"The Story of An Hour" Kate Chopin (1894)Knowing that Mrs. Mallard was afflicted with a heart trouble, great care was taken tobreak to her as gently as possible the news of her husbands death.It was her sister Josephine who told her, in broken sentences; veiled hints that revealedin half concealing. Her husbands friend Richards was there, too, near her. It was hewho had been in the newspaper office when intelligence of the railroad disaster wasreceived, with Brently Mallards name leading the list of "killed." He had only taken thetime to assure himself of its truth by a second telegram, and had hastened to forestallany less careful, less tender friend in bearing the sad message.She did not hear the story as many women have heard the same, with a paralyzedinability to accept its significance. She wept at once, with sudden, wild abandonment, inher sisters arms. When the storm of grief had spent itself she went away to her roomalone. She would have no one follow her.There stood, facing the open window, a comfortable, roomy armchair. Into this shesank, pressed down by a physical exhaustion that haunted her body and seemed toreach into her soul.
She could see in the open square before her house the tops of trees that were allaquiver with the new spring life. The delicious breath of rain was in the air. In thestreet below a peddler was crying his wares. The notes of a distant song which someone was singing reached her faintly, and countless sparrows were twittering in theeaves.There were patches of blue sky showing here and there through the clouds that hadmet and piled one above the other in the west facing her window.She sat with her head thrown back upon the cushion of the chair, quite motionless,except when a sob came up into her throat and shook her, as a child who has crieditself to sleep continues to sob in its dreams.She was young, with a fair, calm face, whose lines bespoke repression and even acertain strength. But now there was a dull stare in her eyes, whose gaze was fixedaway off yonder on one of those patches of blue sky. It was not a glance of reflection,but rather indicated a suspension of intelligent thought.There was something coming to her and she was waiting for it, fearfully. What was it?She did not know; it was too subtle and elusive to name. But she felt it, creeping out ofthe sky, reaching toward her through the sounds, the scents, the color that filled theair.Now her bosom rose and fell tumultuously. She was beginning to recognize this thingthat was approaching to possess her, and she was striving to beat it back with her will--as powerless as her two white slender hands would have been. When she abandonedherself a little whispered word escaped her slightly parted lips. She said it over and overunder hte breath: "free, free, free!" The vacant stare and the look of terror that hadfollowed it went from her eyes. They stayed keen and bright. Her pulses beat fast, andthe coursing blood warmed and relaxed every inch of her body.She did not stop to ask if it were or were not a monstrous joy that held her. A clear andexalted perception enabled her to dismiss the suggestion as trivial. She knew that shewould weep again when she saw the kind, tender hands folded in death; the face thathad never looked save with love upon her, fixed and gray and dead. But she sawbeyond that bitter moment a long procession of years to come that would belong to herabsolutely. And she opened and spread her arms out to them in welcome.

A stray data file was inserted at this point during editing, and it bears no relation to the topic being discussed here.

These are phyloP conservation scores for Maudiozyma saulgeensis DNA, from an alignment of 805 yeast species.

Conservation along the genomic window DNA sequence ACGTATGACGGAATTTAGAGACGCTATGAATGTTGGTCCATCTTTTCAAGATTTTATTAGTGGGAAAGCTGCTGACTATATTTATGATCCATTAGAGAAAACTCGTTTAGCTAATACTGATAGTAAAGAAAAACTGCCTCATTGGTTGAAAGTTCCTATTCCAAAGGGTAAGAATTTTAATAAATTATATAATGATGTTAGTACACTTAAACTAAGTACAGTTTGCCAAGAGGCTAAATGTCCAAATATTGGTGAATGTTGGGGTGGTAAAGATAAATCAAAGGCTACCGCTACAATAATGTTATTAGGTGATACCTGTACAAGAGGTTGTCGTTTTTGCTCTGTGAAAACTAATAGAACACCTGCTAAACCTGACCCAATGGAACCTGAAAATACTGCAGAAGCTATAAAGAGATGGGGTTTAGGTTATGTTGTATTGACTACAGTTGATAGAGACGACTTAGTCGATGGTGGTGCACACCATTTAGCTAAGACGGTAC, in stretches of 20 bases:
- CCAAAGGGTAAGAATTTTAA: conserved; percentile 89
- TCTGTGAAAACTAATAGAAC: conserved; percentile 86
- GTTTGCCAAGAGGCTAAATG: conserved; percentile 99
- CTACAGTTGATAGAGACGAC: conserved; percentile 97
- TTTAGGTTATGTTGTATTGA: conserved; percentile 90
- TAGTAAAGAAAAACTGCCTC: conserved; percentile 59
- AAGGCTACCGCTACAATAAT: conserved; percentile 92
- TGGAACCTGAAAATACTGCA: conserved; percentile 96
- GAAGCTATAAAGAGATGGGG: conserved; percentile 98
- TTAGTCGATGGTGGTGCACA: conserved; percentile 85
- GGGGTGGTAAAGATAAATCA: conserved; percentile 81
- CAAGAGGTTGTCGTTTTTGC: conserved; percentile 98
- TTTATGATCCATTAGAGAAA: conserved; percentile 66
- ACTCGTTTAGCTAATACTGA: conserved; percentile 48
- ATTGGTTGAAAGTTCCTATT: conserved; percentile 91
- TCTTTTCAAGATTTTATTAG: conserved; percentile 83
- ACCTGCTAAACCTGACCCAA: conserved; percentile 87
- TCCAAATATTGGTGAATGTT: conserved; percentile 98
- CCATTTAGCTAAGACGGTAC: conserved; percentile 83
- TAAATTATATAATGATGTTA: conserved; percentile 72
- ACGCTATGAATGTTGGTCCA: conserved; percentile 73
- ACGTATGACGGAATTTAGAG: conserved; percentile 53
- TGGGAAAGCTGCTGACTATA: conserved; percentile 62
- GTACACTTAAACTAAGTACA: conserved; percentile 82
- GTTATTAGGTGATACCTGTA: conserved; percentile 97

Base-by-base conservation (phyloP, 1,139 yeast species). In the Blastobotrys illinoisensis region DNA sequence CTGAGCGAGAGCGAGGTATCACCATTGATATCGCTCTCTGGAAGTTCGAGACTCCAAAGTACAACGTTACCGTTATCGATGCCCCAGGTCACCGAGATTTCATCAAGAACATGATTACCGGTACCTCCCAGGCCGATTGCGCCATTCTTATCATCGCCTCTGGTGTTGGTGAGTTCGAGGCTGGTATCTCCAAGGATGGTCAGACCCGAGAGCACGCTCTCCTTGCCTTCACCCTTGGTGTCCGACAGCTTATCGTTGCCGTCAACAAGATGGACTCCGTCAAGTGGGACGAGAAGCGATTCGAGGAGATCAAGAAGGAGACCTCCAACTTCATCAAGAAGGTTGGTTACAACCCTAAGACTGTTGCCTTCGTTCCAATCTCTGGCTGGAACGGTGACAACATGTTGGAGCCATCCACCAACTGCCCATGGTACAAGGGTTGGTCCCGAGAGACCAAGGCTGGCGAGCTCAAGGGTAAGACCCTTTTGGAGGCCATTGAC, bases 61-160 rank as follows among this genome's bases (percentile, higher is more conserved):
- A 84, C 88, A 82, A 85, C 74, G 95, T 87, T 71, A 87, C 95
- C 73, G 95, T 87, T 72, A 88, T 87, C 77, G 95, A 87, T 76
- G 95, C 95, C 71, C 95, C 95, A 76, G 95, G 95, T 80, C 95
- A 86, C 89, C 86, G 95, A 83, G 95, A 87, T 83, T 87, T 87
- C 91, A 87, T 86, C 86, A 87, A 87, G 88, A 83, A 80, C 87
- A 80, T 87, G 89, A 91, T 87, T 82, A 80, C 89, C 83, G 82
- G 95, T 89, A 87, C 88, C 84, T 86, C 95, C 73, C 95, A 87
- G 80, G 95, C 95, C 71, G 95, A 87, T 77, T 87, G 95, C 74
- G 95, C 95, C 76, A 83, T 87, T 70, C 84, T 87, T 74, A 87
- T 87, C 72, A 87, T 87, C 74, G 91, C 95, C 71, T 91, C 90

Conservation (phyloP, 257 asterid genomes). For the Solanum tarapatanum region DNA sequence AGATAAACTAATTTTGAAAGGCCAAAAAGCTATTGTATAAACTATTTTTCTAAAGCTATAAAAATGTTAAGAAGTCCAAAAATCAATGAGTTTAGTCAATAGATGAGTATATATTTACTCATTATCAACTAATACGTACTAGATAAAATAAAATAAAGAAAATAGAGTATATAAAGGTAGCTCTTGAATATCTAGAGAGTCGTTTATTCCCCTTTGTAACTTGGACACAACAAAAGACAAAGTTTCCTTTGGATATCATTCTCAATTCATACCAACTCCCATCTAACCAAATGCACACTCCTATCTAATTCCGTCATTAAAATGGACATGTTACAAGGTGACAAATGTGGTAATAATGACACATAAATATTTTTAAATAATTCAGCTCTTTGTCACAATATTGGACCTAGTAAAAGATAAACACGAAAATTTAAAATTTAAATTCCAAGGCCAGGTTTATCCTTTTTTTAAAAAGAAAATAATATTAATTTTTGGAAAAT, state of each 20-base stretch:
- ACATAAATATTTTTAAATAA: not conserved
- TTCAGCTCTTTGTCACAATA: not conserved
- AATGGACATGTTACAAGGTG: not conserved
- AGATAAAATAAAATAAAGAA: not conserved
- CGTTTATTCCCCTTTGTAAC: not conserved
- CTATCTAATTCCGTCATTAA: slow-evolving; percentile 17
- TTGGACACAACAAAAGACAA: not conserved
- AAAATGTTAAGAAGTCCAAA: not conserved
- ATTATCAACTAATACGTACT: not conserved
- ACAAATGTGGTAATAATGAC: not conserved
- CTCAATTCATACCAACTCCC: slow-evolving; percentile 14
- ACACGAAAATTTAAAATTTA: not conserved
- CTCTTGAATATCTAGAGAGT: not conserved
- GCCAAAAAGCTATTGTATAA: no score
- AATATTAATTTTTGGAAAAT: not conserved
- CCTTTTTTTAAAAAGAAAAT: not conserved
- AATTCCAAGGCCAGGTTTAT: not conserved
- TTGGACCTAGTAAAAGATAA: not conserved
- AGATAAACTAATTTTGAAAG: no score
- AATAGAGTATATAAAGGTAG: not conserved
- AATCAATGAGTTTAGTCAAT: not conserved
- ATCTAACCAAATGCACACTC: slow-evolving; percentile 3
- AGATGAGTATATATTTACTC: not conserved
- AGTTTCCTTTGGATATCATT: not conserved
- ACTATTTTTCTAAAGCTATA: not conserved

There would be no one to live for during those coming years; she would live for herself.There would be no powerful will bending hers in that blind persistence with which menand women believe they have a right to impose aprivate will upon a fellow-creature. A kind intention or acruel intention made the act seem no less a crime asshe looked upon it in that brief moment of illumination.And yet she had loved him--sometimes. Often she hadnot. What did it matter! What could love, the unsolvedmystery, count for in the face of this possession of self-assertion which she suddenly recognized as thestrongest impulse of her being!"Free! Body and soul free!" she kept whispering.Josephine was kneeling before the closed door with herlips to the keyhold, imploring for admission. "Louise,open the door! I beg; open the door--you will make Kate Chopinyourself ill. What are you doing, Louise? For heavens sake open the door.""Go away. I am not making myself ill." No; she was drinking in a very elixir of lifethrough that open window.Her fancy was running riot along those days ahead of her. Spring days, and summerdays, and all sorts of days that would be her own. She breathed a quick prayer that lifemight be long. It was only yesterday she had thought with a shudder that life might belong.She arose at length and opened the door to her sisters importunities. There was afeverish triumph in her eyes, and she carried herself unwittingly like a goddess ofVictory. She clasped her sisters waist, and together they descended the stairs. Richardsstood waiting for them at the bottom.Some one was opening the front door with a latchkey. It was Brently Mallard whoentered, a little travel-stained, composedly carrying his grip-sack and umbrella. He hadbeen far from the scene of the accident, and did not even know there had been one. Hestood amazed at Josephines piercing cry; at Richards quick motion to screen him fromthe view of his wife.When the doctors came they said she had died of heart disease--of the joy that kills.